clock menu more-arrow no yes

Filed under:

Buffalo Bills snaps counts vs. Kansas City: Disappointment during dinner

The oddly scheduled game wasn’t a success for the Bills. Let’s see who contributed and how much

It’s official. Losing is now a streak after the Buffalo Bills fell to the Kansas City Chiefs on Monday night dinner-time football. I had tacos. Let’s check in on playing time to see which players had trouble stopping the run and which ones had trouble putting up points.


Offense (53 snaps)

The 100% club was disrupted by a late injury to Cody Ford who was replaced by Ike Boettger. Dion Dawkins, Mitch Morse, Brian Winters, Darryl Williams and Josh Allen all hit their mark. On snaps.

Stefon Diggs nearly made the mark, which is no surprise at this point in the season. They’ve relied on his presence to be a disruption on nearly every play. John Brown matched Diggs’s total, which is a bit shocking as he returned from an injury that appeared to be lingering. Cole Beasley follows and the wide receiver group is rounded out with a handful of Isaiah McKenzie snaps and a single Andre Roberts one.

Tyler Kroft led the way and saw the field just over half the time for tight ends. Reggie Gilliam and Lee Smith technically saw the field but if you missed them it’s hard to blame you. Tight ends haven’t always hit 100% of playing time this year but against Kansas City the position group dipped below 70%.

The running backs hit exactly 100%, suggesting the team kept a single one on the field at all times. Devin Singletary saw the field three times more often than Zack Moss. Looking at the skill positions in totality the Bills heavily used 11 and 10 personnel groupings, heavily relying on their wide receivers.

Defense (73 snaps)

The 100% club can wait a second because sometimes the headings have important information. Please note the drastic disparity in snap counts between offense and defense. Kansas City ran 20 more plays than the Bills, providing even more proof that the defense couldn’t get off the field. Make no mistake though—this also means the offense couldn’t stay on it.

On to the 100% club! For the Bills they look to have six players on this list. Both safeties, the outside corners and their two linebackers (they run so much nickel it’s unfair to call them a 4-3 defense). These players should be your core of talent and quick math reveals that six of 11 potential spots is more than half. For the sixth member, the injured Matt Milano was replaced by A.J. Klein who fell a handful of snaps below the 100% mark.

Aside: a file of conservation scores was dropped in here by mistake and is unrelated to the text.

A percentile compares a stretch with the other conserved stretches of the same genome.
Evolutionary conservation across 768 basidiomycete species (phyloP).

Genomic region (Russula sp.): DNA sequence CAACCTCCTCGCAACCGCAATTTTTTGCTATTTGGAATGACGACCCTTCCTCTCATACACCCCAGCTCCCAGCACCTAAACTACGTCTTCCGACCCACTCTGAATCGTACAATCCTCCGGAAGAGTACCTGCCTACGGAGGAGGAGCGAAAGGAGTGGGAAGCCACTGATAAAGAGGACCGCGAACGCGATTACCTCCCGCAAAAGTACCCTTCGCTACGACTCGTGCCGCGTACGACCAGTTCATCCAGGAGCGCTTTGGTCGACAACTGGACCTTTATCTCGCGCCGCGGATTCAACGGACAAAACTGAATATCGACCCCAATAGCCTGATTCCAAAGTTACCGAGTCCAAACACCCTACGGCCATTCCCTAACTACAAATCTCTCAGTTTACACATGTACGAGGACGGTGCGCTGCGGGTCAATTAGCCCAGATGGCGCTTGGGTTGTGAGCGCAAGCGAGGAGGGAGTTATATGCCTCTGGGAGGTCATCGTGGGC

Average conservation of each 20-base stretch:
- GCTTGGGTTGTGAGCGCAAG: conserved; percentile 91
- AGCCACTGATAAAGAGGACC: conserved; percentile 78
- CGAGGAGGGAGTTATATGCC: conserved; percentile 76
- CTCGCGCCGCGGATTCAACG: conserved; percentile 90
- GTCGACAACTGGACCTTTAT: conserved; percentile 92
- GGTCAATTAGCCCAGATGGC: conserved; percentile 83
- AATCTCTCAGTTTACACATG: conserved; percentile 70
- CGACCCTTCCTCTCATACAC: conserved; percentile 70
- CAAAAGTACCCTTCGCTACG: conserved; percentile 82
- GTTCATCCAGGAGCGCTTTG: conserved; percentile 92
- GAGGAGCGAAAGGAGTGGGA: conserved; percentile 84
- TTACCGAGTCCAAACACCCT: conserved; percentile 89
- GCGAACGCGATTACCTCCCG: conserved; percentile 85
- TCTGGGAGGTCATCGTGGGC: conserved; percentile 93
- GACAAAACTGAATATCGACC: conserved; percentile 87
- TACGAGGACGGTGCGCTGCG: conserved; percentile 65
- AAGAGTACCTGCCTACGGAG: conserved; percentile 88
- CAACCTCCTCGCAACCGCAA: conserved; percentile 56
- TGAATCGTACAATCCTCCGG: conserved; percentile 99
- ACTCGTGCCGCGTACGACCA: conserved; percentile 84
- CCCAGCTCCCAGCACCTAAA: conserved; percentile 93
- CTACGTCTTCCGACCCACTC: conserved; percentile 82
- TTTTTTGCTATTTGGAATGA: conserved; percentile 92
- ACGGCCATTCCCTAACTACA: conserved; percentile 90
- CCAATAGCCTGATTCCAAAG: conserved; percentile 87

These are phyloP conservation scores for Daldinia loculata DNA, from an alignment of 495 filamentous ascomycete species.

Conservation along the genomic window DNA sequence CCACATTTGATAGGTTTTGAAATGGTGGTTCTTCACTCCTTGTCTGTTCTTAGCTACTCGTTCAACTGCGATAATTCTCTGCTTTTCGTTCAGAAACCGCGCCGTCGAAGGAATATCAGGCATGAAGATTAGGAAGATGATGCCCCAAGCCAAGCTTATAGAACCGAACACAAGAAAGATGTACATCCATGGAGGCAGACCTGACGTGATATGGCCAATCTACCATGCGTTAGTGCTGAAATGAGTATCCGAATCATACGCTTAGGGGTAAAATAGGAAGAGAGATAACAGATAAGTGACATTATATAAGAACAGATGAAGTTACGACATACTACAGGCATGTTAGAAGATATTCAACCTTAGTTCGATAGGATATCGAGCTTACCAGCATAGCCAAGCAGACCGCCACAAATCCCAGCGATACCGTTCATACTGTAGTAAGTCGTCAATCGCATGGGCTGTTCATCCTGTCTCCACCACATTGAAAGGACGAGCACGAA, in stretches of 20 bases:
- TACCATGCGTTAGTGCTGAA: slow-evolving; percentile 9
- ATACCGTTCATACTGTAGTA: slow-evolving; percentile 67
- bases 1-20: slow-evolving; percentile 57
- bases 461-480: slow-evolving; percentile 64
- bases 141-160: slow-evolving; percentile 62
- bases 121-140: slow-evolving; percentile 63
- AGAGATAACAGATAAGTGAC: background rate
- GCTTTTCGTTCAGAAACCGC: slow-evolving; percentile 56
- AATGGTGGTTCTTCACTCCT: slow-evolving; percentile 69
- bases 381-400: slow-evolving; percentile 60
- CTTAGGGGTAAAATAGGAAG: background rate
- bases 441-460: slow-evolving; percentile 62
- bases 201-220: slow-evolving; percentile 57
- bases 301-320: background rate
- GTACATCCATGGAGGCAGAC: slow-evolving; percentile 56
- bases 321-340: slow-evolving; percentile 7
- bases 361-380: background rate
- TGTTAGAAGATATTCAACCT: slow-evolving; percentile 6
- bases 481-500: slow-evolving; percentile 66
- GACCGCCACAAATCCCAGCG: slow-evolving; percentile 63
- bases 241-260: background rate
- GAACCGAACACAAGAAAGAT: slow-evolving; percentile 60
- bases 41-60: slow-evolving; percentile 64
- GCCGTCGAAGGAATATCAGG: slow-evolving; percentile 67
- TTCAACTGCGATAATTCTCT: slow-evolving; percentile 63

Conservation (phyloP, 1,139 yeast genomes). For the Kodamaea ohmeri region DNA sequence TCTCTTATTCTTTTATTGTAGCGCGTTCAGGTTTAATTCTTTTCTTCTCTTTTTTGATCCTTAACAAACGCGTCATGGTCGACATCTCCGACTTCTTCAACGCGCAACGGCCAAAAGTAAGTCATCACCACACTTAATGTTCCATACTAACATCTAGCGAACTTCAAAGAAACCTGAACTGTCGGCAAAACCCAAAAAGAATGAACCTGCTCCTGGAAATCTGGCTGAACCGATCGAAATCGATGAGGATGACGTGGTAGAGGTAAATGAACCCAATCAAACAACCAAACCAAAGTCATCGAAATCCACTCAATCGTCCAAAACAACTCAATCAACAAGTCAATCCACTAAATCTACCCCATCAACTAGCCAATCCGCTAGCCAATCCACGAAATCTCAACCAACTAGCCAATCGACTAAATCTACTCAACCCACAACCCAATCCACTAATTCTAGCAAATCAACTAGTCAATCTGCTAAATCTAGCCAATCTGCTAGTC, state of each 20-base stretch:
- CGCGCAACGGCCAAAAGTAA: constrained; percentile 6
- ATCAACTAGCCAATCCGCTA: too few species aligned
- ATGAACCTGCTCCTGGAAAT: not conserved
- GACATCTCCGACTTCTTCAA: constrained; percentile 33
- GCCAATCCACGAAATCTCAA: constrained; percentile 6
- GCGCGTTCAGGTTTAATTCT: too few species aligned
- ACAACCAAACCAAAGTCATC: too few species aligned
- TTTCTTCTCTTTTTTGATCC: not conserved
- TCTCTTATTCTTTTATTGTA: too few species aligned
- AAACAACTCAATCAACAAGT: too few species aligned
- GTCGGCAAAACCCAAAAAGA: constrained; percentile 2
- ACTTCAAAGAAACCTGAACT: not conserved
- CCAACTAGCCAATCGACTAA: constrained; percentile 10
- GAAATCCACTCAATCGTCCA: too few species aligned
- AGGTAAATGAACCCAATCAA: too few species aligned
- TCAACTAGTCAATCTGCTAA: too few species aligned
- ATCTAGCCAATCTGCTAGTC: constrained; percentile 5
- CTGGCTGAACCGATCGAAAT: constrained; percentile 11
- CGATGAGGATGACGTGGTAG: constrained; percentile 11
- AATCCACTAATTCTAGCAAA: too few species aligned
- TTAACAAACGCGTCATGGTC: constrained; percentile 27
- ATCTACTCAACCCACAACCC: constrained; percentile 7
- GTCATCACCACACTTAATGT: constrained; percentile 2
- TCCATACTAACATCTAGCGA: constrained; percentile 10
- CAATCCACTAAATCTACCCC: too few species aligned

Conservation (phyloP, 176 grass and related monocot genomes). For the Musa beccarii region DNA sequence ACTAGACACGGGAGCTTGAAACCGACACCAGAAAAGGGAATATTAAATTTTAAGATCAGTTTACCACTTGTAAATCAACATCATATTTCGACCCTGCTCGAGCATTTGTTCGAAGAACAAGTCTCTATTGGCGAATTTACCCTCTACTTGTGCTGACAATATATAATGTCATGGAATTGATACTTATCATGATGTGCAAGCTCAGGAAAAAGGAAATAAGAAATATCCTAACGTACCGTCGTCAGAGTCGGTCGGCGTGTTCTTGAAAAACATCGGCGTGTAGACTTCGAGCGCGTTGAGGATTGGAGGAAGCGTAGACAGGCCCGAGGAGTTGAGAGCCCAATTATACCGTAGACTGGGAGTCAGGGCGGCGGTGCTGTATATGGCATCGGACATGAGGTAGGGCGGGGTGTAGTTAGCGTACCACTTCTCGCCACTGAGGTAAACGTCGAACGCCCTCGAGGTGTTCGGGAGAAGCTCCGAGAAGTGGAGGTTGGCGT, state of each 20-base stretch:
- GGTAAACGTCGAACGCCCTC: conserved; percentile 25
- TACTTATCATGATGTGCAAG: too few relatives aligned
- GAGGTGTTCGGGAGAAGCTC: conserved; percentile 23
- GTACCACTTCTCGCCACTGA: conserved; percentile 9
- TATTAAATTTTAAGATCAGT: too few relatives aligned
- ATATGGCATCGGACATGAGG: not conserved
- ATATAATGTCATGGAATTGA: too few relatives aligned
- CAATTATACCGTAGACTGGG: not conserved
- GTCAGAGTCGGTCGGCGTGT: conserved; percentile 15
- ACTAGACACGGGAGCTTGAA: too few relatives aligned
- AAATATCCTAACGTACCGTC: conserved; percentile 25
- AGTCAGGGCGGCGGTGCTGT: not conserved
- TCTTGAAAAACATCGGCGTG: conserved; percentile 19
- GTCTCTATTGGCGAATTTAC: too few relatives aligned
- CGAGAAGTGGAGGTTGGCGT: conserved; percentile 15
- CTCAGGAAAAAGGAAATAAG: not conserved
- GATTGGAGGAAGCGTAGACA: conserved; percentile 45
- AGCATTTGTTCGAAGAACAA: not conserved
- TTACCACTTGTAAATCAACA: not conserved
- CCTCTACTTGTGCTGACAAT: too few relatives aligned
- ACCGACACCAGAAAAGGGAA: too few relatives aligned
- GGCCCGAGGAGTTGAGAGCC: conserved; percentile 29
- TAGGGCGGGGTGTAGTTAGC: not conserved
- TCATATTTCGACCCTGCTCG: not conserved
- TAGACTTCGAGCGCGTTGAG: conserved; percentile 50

I bring that up because when five of the anticipated six hit the mark (Jordan Poyer, Micah Hyde, Tre’Davious White, Josh Norman, and Tremaine Edmunds) you can’t avoid some of the blame for a woeful performance. Yes Norman is subbing in for the injured Levi Wallace but you’re left with a good amount of your main players on the field as planned.

The Bills appeared to have given Cam Lewis the third starter position for corner over Taron Johnson. Lewis was injured early in the game and Johnson was put back in the lineup. Their snaps equal 100% of the total, meaning the Bills were in at least nickel defense the entire game. Siran Neal is often brought in for big nickel looks. He appeared for nine snaps, seemingly at the expense of linebacker snaps for Klein. That means the Bills likely spent about 12% of the time in dime looks.

The defensive ends were led by Mario Addison and Jerry Hughes. Bryan Cox Jr. came in for the healthy scratch Trent Murphy but didn’t replace all of his snaps. A.J. Epenesa saw a bump in time as did Darryl Johnson to help fill in the gaps.

Defensive tackles saw Ed Oliver lead the way (barely) over Quinton Jefferson. The two have gone back and forth a bit this year. Harrison Phillips was a healthy scratch for Justin Zimmer who came in and slightly edged out Vernon Butler.

Special Teams (25 snaps)

Tyler Matakevitch led the way again with 84% of the special teams reps. Darryl Johnson was second in line again with 68%. A cluster of players at 64% included Siran Neal, Deon Lacey, Dean Marlowe, Taiwan Jones, and Jaquan Johnson. This group is mostly the same as last week. The core group seems to be mostly in place.